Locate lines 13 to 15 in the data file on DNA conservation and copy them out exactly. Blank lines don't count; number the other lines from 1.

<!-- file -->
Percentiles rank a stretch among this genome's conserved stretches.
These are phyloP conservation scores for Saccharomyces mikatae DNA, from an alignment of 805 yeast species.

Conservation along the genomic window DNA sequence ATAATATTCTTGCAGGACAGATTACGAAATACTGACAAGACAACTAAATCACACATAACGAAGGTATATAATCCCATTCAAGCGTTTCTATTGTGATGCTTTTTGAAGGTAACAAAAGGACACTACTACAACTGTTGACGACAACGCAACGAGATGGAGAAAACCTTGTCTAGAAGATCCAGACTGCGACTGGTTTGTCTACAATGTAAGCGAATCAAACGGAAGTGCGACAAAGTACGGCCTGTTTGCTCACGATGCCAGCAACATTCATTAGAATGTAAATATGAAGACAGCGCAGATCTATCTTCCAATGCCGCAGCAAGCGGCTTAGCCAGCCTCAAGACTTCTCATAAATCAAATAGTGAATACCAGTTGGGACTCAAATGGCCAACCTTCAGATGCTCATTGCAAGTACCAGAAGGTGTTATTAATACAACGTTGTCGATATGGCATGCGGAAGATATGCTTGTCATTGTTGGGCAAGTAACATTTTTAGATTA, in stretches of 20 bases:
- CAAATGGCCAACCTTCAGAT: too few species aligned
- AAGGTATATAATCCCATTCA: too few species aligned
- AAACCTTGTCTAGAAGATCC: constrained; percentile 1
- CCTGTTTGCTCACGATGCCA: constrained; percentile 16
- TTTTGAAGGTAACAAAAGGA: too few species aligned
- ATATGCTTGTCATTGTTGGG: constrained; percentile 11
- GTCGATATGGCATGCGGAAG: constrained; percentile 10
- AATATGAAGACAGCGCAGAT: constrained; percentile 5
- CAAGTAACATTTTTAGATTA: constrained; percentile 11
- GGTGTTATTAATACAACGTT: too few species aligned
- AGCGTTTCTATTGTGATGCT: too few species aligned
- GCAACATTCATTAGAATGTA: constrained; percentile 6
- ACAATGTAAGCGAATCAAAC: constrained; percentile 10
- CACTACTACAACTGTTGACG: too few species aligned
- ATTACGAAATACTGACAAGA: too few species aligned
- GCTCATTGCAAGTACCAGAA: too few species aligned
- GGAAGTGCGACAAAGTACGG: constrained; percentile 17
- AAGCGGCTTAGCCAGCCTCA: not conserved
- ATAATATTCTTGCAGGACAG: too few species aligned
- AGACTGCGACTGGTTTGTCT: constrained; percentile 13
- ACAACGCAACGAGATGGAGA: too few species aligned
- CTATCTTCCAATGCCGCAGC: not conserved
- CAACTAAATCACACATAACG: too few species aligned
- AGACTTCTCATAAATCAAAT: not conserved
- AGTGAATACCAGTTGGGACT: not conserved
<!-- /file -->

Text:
- GGTGTTATTAATACAACGTT: too few species aligned
- AGCGTTTCTATTGTGATGCT: too few species aligned
- GCAACATTCATTAGAATGTA: constrained; percentile 6